[10/24] D'Egidio v. City of Santa Clarita
In an action concerning the regulation of billboards adjacent to highways under the Outdoor Advertising Act and related local ordinances, the trial court's grant of summary judgment to defendant city is affirmed where: 1) Business and Professions Code section 5270 does not preempt local regulations that are more restrictive than the act; and 2) plaintiff's billboard was illegal under defendant city's municipal regulations.
[10/21] Medina & Medina, Inc. v. Hormel Foods Corp.
In a case involving a dispute over an unwritten and allegedly exclusive distributorship agreement between plaintiff and Hormel Foods Corp. under Puerto Rico's Dealer's Contracts Act (Law 75), P.R. Laws Ann. tit. 10 sections 278-278e, the district court's judgment is: 1) affirmed in part where plaintiff's exclusivity claim as presented is time-barred; and 2) reversed in part where the statute of limitations bar to recovery extends to plaintiff's Costco-related claim as well.
[10/20] Gonzales v. CarMax Auto Superstores, LLC
In a suit alleging violations of California Vehicle Code section 11713.18(a)(6), which requires a car dealer to provide consumers with a 'completed inspection report' prior to the sale of any 'certified' used vehicle, the district court's summary judgment in favor of defendant is reversed and remand with instructions to enter summary judgment for plaintiff on his Consumer Legal Remedies Act and Unfair Competition Law claims where a report that fails to indicate the results of an inspection in a manner that conveys the condition of individual car components to a buyer is not a 'completed inspection report' under California law.
[10/05] Moran v. Prime Healthcare
In a suit challenging the variable pricing practice that a person receiving medical treatment at a hospital's emergency room who pays for it out of pocket can be charged versus one who is covered by a either a government-sponsored program or private insurance, under the Unfair Competition Law (UCL), Bus. & Prof. Code section 17200, the Consumer Legal Remedies Act (CLRA), Civ. Code section 1750 et seq., or for declaratory relief, Code Civ. Proc. section 1060, the trial court's judgment of dismissal is reversed where although most of the claims asserted by plaintiff lack merit, he has sufficiently alleged facts supporting a conclusion he has standing to claim the amount of the charges defendants' hospital bills self-pay patients is unconscionable.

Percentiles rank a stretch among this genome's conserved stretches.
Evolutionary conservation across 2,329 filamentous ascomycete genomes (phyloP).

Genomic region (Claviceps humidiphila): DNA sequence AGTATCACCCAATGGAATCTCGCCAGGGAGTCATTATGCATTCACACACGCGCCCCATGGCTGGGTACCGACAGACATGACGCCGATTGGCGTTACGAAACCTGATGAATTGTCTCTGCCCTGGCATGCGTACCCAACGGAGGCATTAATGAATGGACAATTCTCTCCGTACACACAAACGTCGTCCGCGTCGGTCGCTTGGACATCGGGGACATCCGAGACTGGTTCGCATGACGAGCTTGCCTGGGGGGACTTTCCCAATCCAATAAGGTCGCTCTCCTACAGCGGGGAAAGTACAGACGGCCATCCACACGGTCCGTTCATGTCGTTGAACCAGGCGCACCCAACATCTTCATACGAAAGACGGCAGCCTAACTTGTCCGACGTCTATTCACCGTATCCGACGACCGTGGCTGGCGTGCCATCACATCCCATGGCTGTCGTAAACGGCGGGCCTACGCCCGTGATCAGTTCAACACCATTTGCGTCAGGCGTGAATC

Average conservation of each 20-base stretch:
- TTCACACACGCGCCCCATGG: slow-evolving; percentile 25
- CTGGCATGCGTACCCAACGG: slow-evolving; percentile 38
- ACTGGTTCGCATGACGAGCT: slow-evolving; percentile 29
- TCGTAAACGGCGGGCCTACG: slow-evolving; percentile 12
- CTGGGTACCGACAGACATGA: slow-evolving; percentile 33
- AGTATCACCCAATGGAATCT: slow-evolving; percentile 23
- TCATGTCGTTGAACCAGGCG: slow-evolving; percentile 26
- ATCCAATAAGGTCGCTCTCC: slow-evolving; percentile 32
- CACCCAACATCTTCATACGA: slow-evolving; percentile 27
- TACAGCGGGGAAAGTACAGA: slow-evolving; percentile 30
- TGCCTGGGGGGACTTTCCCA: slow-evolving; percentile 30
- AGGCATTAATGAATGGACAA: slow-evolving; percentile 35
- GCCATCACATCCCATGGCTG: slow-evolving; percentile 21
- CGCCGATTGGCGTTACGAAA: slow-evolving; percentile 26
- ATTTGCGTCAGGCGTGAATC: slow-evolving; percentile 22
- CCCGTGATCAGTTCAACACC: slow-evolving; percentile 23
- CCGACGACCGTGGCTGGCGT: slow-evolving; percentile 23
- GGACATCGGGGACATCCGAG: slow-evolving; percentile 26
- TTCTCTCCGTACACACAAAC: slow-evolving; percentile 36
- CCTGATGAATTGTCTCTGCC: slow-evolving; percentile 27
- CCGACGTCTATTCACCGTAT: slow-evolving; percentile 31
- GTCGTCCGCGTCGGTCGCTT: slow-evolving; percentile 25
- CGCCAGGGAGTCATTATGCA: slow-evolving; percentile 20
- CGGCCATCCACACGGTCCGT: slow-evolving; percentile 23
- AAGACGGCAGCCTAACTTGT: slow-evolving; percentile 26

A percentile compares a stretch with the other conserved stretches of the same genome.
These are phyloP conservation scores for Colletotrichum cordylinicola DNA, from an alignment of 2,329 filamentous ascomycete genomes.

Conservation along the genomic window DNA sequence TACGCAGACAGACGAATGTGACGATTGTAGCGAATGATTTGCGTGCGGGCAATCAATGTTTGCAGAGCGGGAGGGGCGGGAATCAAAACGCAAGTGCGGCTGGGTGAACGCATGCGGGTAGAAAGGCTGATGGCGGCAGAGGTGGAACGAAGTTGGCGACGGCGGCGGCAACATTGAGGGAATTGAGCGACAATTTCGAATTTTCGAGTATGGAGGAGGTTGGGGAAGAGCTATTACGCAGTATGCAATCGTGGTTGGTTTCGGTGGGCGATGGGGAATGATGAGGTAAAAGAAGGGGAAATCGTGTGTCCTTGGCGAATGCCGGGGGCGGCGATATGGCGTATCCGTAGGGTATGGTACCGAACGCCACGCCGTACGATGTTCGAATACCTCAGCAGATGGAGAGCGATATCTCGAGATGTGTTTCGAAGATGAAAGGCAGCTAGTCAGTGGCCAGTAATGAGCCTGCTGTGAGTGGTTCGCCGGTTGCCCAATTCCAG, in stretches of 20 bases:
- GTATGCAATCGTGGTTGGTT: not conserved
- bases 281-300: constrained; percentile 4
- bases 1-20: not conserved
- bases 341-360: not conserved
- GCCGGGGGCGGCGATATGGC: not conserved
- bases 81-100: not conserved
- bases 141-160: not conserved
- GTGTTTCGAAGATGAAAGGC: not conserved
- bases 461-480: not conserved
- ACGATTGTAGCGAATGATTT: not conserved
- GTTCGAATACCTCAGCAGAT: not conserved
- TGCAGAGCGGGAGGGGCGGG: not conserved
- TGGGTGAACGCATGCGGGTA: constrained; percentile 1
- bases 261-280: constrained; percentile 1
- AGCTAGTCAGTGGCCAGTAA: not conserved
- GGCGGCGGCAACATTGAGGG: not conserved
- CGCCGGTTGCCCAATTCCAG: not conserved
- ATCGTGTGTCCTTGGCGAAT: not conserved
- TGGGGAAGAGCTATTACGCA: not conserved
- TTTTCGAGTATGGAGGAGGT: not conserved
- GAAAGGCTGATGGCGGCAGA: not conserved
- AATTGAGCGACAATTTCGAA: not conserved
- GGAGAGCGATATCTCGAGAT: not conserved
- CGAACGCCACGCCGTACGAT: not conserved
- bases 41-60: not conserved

[09/28] Coe v. City of San Diego
In a petition for writ of administrative mandate challenging a decision by the City of San Diego to revoke petitioner's nude entertainment business permit, the trial court's denial of the petition is affirmed over petitioner's arguments that certain sections of the San Diego Municipal Code applicable to nude entertainment businesses are unconstitutionally vague, that the City's decision to revoke her permit relied on inadmissable hearsay, and that the penalty of revocation violated her due process rights because it was arbitrary and capricious.
[08/24] Wal-Mart Puerto Rico v. Zaragoza-Gomez
In a tax law action, challenging Puerto Rico's corporate alternative minimum tax (AMT) directed at plaintiff Wal-Mart, the district court's enjoinment of the tax provision's enforcement is affirmed where: 1) federal district court possesses jurisdiction because plaintiff lacked a plain, speedy, and efficient remedy in Puerto Rico courts at the time of suit; and 2) the AMT is a facially discriminatory statute that does not meet the heightened level of scrutiny required to survive plaintiff's dormant Commerce Clause challenge.
[08/24] Otter Products, LLC v. US
In an international trade action, arising after the government classified plaintiff's protective cases for smartphones as 'similar containers' under subheading 4202.99.00 of the Harmonized Tariff Schedule of the United States (HTSUS), subject to a 20% ad valorem tariff rate, the Court of International Trade's grant of summary judgment to plaintiff is affirmed where the merchandise at issue was properly found not to be a container and thus properly classified as 'other articles of plastics' under HTSUS subheading 3926.90.99, subject to a 5.3% duty rate.